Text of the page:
Liens et documents
Date(s) de construction
Inscrit au répertoire canadien:
Description du lieu patrimonial
This Colonial Revival style home is a one-and-one-half storey gable roofed wood framed house with wood shingle and clapboard cladding. Scalloped shingles are used in the peak of the west gable. The south elevation features a decorative verandah with scrolled brackets.
The house is valued for its Colonial Revival architectural elements and for its historical association with the MacKenzie, Clements, and Knox families.
Meacham's Atlas shows the property where this house is now located as being part of Mount Pleasant Farm which was owned by Donald Campbell in 1880. Campbell operated a grist mill on the farm, on the north side of the Montague River. This mill was later sold to Charles Keith, who would sell it on March 2, 1901 to Donald MacKenzie. It was MacKenzie who constructed the current house. He also secured water rights from the surrounding land owners and dammed the river. By 1907, he sold the house to the Montague Electric Company, which generated hydroelectricity.
Electricity was originally only generated for half day periods, but this would eventually expand to provide service for full days. The house was used as the dwelling of the hydroelectric dam supervisor and his family. In 1917, the supervisor was Robert Clements. His son, Gilbert, would go on to become an MLA for the area and also serve as PEI's Lieutenant Governor. An interesting photo from this period shows the house in the background and a Chautauqua group in the foreground. The Chautauqua movement came to Canada in 1917 and lasted until the Great Depression. It consisted of a travelling group of entertainers who provided cultural experiences such as music, drama, etc. to rural communities in the days before radio and mass-media communications. This group shows two people dressed as clowns and standing on a wagon pulled by a small pony wearing a hat! Two boys hold up a sign advertising the Montague Chautauqua.
In 1939, William Knox succeeded Clements as supervisor and he remained in this role until the dam ceased to be used for hydroelectricity in 1955. The following year, Knox purchased the home and land from the Maritime Electric Company Limited. It remains in the Knox family today and is operated as the Knox's Dam Bed and Breakfast.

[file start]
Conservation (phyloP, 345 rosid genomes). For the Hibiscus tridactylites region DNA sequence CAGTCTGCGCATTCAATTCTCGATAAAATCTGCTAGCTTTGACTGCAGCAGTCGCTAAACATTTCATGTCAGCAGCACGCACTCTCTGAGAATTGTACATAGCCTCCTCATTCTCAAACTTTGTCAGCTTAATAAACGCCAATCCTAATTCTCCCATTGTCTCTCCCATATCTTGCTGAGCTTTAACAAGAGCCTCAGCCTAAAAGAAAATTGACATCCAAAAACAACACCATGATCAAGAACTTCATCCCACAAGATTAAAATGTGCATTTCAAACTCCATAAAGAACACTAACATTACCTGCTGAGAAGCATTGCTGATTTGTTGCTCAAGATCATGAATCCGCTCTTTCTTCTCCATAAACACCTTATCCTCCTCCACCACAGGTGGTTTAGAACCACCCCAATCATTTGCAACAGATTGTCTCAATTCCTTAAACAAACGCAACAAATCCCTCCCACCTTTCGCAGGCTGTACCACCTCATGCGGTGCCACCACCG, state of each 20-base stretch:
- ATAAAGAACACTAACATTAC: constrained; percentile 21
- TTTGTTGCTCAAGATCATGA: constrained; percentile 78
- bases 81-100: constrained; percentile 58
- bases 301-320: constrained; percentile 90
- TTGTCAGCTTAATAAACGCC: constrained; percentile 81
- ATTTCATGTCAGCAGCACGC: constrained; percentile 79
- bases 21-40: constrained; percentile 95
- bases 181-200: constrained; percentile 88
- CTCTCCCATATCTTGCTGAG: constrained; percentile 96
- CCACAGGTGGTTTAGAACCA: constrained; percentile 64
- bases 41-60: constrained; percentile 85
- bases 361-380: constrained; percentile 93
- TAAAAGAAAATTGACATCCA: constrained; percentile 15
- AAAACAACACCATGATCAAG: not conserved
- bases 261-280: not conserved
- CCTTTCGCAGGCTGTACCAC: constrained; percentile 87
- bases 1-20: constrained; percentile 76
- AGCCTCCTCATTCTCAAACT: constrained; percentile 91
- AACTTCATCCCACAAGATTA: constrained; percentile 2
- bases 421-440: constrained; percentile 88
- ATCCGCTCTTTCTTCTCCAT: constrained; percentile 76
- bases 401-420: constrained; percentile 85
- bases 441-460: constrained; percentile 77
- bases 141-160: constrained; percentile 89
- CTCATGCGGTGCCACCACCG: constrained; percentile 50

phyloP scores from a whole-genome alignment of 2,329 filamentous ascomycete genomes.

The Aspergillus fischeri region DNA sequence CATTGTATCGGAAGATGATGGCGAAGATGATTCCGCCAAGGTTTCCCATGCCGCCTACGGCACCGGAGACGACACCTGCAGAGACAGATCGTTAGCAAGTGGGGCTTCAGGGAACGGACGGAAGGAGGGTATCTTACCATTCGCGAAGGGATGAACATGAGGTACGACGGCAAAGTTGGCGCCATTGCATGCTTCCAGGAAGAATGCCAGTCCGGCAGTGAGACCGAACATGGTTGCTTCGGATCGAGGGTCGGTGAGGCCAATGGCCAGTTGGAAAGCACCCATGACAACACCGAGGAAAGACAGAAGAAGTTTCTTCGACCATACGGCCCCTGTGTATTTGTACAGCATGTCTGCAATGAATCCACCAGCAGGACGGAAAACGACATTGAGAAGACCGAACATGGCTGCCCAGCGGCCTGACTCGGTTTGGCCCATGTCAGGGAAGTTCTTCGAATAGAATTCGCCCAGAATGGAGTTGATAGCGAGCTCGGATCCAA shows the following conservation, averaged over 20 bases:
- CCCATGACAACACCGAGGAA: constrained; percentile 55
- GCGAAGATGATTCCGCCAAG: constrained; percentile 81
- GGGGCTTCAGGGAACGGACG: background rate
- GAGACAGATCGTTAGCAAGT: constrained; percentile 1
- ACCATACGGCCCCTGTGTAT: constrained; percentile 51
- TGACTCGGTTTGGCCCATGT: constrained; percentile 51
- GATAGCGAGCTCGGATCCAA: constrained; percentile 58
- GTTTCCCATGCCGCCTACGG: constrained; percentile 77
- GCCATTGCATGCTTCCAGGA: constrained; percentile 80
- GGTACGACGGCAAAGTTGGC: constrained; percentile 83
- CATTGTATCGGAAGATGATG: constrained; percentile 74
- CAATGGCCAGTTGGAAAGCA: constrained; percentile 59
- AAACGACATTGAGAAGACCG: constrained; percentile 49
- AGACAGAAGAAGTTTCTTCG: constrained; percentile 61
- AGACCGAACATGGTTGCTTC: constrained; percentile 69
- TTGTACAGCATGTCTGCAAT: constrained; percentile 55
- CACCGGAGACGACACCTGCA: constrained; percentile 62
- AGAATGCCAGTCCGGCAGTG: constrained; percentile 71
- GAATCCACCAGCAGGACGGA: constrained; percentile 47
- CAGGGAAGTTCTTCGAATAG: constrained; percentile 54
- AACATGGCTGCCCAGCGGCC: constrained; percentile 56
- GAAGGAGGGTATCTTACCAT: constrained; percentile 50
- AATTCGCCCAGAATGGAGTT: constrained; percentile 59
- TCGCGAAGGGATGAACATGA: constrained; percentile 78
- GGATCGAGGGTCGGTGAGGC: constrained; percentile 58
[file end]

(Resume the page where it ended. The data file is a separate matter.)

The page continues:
Source: Culture and Heritage Division, PEI Department of Communities, Cultural Affairs and Labour, Charlottetown, PE C1A 7N8
File #: 4310-20/TR29
The heritage value of the house is shown in the following character-defining elements:
- the wood frame and one-and-one-half storey massing
- the gable roof
- the brick chimney
- the clapboard and wood shingle cladding with scalloped shingles in gable
- the original fenestration and shutters
- the verandah with decorative brackets
- the brackets on the eave boards
- the octagonal room extending off the west side of the house
Autorité de reconnaissance
Province de l'Île-du-Prince-Édouard
Heritage Places Protection Act
Type de reconnaissance
Endroit historique inscrit au répertoire
Date de reconnaissance
Données sur l'histoire
Thème - catégorie et type
- Économies en développement
- Technologie et ingénierie
Catégorie de fonction / Type de fonction
- Logement unifamilial
Architecte / Concepteur
Emplacement de la documentation
Culture and Heritage Division, PEI Department of Communities, Cultural Affairs and Labour, Charlottetown, PE C1A 7N8
File #: 4310-20/TR29
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